“When people do not have confidence in our electoral institutions, when political legitimacy is questioned, liberty is threatened,” Cain said in presenting the bill in committee. “Therefore it is incumbent on the Texas Legislature this session to ensure that elections, the bedrock of our republic, are free and secure.”

Mail-in ballots are a big issue, too. The brand new Harris County Clerk tried to send mail-in ballots to all registered voters in the county in 2020. This is not a part of state election law. Texas is not set up as a universal mail-in ballot state. In Texas, there are specific requirements to be met in order to vote by mail. Any registered voter over age 65, for example, can vote by mail. As is predictable, professional race-baiters claim that mail-in ballot applications suppress the votes of various communities. It’s malarkey but this is always their argument. Even with the court decision that the Harris County Clerk is not allowed to change election law on a whim and mail ballots out to all voters, there was a record number of votes cast in Harris County in 2020.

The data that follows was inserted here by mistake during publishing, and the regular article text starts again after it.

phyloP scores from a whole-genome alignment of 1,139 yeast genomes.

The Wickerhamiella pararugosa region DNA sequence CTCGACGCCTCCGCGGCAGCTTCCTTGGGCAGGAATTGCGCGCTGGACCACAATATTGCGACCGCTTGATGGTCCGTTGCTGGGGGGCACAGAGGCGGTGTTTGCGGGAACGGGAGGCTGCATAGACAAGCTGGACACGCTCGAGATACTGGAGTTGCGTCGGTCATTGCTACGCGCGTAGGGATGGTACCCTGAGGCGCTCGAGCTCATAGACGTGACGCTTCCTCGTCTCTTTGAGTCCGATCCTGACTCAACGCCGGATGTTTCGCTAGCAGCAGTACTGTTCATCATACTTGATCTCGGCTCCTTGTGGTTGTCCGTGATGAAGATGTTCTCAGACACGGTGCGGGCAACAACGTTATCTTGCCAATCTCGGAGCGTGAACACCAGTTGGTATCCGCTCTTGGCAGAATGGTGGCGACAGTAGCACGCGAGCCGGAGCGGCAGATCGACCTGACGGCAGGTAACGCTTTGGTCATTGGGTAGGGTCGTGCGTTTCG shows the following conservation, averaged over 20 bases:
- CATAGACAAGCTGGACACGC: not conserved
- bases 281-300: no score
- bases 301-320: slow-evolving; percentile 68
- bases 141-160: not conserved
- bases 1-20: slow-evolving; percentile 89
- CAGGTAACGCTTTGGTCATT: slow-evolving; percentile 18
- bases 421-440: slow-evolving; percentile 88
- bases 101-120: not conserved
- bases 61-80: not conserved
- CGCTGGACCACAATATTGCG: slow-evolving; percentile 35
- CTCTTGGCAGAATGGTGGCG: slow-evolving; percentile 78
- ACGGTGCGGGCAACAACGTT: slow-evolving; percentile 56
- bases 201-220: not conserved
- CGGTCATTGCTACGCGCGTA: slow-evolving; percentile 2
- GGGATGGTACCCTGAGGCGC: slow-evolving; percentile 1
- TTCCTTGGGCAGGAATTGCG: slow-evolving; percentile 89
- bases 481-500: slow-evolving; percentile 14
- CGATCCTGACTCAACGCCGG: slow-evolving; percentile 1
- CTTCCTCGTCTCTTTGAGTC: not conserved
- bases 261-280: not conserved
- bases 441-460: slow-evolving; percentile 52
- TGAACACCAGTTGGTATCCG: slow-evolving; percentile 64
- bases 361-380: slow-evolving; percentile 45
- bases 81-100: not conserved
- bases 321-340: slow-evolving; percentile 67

The bill also picked up opposition from civil rights groups who raised the prospect that the legislation violates federal safeguards for voters of color who would be treated differently for being more likely to need assistance and concerns about the punitive nature of the bill against election workers. Advocates for people with disabilities worried it could violate the federal Americans with Disabilities Act and cautioned against complicating the voting process for voters with disabilities by creating new requirements for the individuals they select to help them.